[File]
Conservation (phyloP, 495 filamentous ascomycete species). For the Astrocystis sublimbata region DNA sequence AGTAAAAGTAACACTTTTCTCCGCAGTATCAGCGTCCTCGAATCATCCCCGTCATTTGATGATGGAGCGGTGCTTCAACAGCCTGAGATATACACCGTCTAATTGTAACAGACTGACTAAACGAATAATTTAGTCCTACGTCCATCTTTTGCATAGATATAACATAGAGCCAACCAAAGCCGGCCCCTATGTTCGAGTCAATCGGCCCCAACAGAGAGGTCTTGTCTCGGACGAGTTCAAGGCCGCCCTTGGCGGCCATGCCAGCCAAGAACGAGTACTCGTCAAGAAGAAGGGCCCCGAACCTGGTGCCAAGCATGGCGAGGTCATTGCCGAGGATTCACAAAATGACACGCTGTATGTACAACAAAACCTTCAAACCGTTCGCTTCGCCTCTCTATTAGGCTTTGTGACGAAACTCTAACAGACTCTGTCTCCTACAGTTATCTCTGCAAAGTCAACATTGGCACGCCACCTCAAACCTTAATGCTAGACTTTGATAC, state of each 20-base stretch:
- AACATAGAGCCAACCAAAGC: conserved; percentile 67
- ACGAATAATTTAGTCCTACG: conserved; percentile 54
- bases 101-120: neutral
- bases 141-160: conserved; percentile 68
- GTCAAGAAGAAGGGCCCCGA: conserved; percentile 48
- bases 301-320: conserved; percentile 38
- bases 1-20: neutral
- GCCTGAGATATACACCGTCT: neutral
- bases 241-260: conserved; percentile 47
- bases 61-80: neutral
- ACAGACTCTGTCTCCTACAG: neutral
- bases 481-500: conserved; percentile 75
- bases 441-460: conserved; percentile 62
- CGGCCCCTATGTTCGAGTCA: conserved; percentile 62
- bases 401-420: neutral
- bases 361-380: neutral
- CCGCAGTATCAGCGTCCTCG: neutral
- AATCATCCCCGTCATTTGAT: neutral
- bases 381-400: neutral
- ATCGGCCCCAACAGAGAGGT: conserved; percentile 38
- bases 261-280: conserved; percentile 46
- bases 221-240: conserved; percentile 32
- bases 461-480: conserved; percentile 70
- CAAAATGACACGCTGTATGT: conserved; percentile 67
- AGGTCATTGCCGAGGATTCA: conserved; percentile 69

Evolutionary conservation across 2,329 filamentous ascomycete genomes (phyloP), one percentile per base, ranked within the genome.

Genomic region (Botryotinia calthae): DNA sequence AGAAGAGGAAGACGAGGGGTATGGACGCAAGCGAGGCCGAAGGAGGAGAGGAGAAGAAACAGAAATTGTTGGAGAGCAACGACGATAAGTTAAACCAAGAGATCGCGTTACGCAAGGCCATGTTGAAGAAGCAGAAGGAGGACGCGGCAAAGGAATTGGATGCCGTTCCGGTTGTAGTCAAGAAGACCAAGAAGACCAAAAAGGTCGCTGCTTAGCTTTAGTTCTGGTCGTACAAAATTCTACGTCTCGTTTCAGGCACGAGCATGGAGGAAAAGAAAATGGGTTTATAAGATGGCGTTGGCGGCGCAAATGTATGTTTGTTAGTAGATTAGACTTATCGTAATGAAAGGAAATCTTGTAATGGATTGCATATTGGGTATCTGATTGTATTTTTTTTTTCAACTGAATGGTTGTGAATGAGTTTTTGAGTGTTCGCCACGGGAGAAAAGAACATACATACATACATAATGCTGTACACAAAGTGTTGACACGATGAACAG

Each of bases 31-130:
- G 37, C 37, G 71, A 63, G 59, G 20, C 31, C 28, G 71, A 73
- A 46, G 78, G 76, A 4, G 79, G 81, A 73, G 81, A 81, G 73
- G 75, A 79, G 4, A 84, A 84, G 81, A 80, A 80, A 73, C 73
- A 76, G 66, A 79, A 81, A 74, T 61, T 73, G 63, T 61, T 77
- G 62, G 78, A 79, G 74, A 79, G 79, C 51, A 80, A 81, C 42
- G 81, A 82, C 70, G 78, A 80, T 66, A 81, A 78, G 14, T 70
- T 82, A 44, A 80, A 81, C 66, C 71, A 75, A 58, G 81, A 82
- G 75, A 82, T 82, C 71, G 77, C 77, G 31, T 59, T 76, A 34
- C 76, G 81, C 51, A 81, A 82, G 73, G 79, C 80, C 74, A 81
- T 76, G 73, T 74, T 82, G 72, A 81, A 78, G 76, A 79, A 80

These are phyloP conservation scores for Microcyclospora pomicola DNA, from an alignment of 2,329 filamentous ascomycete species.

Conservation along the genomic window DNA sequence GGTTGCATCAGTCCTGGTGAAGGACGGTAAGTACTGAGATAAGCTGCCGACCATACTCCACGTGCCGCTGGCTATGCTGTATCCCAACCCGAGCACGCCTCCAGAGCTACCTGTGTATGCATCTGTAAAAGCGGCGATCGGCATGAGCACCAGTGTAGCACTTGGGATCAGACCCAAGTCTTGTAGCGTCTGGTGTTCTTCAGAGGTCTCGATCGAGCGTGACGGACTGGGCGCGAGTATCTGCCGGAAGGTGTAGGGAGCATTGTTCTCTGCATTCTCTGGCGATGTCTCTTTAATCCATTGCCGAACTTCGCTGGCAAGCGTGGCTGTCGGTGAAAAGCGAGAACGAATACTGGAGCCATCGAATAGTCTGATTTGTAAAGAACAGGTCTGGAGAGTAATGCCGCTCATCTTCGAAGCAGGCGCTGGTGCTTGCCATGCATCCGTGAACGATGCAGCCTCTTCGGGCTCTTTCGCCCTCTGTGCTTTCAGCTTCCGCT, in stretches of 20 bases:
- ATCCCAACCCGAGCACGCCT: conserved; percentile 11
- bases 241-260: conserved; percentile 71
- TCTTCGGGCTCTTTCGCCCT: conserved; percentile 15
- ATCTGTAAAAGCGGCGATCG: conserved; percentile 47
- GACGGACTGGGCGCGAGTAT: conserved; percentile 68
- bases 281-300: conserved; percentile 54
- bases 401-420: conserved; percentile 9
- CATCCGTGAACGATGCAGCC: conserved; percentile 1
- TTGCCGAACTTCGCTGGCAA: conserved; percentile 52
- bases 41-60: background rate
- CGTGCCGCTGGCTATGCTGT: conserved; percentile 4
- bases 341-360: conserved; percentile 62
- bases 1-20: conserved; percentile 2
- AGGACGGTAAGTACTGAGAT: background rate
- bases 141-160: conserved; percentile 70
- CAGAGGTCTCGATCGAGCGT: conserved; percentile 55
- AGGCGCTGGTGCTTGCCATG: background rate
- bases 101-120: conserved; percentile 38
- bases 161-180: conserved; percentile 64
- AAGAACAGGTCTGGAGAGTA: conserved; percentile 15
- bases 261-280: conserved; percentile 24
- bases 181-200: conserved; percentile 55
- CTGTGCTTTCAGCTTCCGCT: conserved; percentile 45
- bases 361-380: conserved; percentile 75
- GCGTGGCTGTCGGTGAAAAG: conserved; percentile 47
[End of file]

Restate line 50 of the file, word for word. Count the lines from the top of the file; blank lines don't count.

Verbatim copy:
- TTGCCGAACTTCGCTGGCAA: conserved; percentile 52